When spring break comes around, some UB students look forward to one thing: volunteering.
Different from a tropical spring break destination, alternative breaks give students opportunities to provide domestic or international outreach to communities with social issues. These breaks emphasize the important role volunteers play in communities.
UB’s office of Student Engagement echoes this vital experience.
The office, located on the second floor of the Student Union, hosts alternative breaks and days of service and brings volunteerism to a local and international level.
Rachel Di Domizio, community engagement coordinator with Student Engagement, believes in the values volunteering offers students at the university by exposing them to “real-world” challenges.
“Volunteering helps people learn what types of environments they may want to work in, and has lead students to change their major to a field they never imagined,” Di Domizio said.
Leah Nolan, a sophomore mechanical engineering major, became inspired to volunteer by watching her parents give back to their communities. Her father, a volunteer firefighter, strengthened her desire to become one as well at 16-years-old.
“I think that watching my parents do so much for the community inspired me to want to continue on that,” Nolan said. “I stayed involved in student government and the National Honor Society where I helped out my school. I also joined the local fire department, where I am fortunately still an active member there.”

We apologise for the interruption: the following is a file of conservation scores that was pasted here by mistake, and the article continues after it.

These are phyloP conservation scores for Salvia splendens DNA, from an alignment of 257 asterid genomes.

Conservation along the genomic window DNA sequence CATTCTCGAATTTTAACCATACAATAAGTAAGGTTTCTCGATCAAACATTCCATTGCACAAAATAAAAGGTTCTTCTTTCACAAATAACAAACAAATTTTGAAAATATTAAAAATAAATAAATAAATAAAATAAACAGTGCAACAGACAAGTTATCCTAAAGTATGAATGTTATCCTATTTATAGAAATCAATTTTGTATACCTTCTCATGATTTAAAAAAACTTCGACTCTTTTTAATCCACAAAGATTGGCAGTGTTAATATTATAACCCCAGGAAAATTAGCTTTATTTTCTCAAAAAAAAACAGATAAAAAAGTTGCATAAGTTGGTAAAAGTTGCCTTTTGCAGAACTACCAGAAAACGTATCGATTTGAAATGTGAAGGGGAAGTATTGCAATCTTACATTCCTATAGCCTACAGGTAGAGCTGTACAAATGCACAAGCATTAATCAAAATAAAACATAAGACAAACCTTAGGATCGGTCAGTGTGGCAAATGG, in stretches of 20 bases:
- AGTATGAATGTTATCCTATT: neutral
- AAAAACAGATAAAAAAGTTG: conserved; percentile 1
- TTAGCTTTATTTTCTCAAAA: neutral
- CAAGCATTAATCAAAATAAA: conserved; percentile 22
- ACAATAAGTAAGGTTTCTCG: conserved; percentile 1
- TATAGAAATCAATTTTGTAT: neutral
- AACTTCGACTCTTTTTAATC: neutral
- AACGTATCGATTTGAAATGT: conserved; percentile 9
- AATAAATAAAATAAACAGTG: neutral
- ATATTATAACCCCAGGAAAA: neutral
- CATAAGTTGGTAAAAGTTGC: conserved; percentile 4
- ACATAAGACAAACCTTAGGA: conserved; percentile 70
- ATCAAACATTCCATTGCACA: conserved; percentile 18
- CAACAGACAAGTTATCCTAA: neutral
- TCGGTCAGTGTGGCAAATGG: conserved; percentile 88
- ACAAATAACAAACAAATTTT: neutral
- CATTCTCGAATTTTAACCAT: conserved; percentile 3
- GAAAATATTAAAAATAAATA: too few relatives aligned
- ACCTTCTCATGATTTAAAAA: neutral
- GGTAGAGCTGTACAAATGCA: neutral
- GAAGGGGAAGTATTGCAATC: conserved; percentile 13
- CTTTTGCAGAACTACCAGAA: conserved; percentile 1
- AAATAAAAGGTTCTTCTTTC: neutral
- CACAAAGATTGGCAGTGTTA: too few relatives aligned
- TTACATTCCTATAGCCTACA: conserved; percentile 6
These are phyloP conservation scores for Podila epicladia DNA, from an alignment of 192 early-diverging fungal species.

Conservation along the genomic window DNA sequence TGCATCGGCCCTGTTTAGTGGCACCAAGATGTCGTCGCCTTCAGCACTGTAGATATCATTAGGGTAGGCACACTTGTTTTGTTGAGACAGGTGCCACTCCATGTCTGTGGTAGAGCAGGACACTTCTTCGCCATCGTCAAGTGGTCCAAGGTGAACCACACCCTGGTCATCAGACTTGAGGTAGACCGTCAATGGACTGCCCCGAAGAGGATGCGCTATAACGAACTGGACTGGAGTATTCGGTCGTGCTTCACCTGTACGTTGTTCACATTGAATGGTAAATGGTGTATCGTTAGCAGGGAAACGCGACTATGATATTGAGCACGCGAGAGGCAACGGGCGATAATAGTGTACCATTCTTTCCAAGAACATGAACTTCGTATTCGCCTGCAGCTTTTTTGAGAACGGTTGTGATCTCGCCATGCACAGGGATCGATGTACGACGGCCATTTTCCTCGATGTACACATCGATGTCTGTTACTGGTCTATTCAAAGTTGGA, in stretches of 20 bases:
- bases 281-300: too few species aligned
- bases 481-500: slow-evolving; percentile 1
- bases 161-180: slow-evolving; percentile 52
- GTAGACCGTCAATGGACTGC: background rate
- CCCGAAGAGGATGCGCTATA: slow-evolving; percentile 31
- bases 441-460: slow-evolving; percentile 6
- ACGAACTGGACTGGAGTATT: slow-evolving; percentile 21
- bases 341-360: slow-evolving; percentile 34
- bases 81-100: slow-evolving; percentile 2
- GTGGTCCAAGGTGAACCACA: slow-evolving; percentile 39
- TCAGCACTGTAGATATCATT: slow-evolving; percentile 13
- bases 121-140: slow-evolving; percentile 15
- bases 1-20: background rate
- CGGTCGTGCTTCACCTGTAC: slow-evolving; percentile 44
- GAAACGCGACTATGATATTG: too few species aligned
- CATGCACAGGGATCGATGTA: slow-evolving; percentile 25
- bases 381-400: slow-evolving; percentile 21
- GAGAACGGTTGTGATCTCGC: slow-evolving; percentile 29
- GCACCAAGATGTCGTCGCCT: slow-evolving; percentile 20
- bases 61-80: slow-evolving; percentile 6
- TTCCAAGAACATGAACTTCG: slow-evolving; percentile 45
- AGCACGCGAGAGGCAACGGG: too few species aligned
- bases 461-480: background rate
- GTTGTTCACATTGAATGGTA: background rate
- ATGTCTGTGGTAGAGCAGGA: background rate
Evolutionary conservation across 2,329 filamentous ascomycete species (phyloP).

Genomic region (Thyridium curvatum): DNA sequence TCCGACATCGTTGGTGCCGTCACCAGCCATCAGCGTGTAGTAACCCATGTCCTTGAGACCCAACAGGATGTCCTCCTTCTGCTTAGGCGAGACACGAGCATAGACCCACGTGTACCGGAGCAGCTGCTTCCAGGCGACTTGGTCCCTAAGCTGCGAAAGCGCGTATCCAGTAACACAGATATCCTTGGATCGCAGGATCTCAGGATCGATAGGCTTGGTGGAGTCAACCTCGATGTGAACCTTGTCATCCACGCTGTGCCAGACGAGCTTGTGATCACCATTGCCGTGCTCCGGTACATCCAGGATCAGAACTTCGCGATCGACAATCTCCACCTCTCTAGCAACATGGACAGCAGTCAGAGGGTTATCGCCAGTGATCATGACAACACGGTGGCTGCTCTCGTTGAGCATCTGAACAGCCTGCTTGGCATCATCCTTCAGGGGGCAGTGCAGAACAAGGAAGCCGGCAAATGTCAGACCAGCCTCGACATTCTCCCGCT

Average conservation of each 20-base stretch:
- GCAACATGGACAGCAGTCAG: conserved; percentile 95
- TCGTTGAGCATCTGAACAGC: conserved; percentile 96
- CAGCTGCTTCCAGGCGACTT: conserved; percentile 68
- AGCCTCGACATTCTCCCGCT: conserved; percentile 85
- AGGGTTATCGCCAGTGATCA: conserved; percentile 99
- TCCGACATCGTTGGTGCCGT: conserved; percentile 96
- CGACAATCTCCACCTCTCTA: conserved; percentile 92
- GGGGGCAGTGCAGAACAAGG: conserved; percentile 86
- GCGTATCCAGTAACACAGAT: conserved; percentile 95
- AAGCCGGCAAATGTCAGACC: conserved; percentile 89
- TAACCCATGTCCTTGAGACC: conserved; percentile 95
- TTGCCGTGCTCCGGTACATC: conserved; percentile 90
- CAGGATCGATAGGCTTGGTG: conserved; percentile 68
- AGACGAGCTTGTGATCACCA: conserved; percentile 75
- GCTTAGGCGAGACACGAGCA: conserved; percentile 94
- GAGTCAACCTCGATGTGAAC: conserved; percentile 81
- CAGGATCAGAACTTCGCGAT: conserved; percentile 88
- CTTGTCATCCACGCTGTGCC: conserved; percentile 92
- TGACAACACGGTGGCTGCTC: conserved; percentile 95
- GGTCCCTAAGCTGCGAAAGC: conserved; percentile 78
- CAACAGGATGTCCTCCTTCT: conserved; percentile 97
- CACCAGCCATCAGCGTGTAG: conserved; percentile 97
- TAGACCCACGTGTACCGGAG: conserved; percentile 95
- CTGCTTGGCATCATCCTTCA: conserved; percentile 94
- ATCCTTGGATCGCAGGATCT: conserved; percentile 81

Nolan describes her work with Habitat for Humanity, a volunteer organization that builds homes for communities, as an eye-opener to other issues.
“I lived in the same town my entire life, so in that way I became sheltered to the different kinds of problems that are out there,” Nolan said. “There really isn’t a housing crisis in my town, so working with Habitat opened my eyes to the fact that this is a real problem in other communities.”
Volunteering has benefits of building work experience and connections. In a study done in 2013 by the Corporation for National and Community Service, having volunteer experience increases chances of employment by 27 percent.
Volunteer experiences are impactful for students but at times, costs to attend such programs can be discouraging. To alleviate cost concerns, Student Engagement offers alternative break trips ranging from $155 alternative breaks in Buffalo to an estimated $1,600 international trips.
“That’s a lot of money and I know the price tag can be a very discouraging thing for some people,” Rumfola said. “Most people pay for their own tuition and rent, and they want that money to last. If I was really interested in it, I would dig into looking for a loan or some sort of help.”
Gunnar Haberl, a junior legal studies and political science major, had concerns with the high cost associated with the alternative break to Dominican Republic. His passion for education, however, led him to scholarships and funds that allowed him to attend the program.
“I was in one of those situations where $1,700 was a lot, but UB gives out scholarships to help the cost,” Haberl said. “My family and friends knew how passionate I was about education and I was lucky enough to raise money from them.”
Haberl encourages any students who may not be able to afford international volunteer experience to think of experiences in the immediate area. Volunteering through tutoring, advocacy and food drives are all ways to give back to the community and are needed, Haberl said.
“It’s important to note that you don’t need an alternative break to give back to the community,” Haberl said. “I ran for a seat on my local board of education and won. It’s a five-year seat that I’m committed to volunteer in. We’re in such an important time in education and I knew I needed to be involved to get the changes [in education] right.”
Wanly Chen is an assistant features editor and can be reached at firstname.lastname@example.org.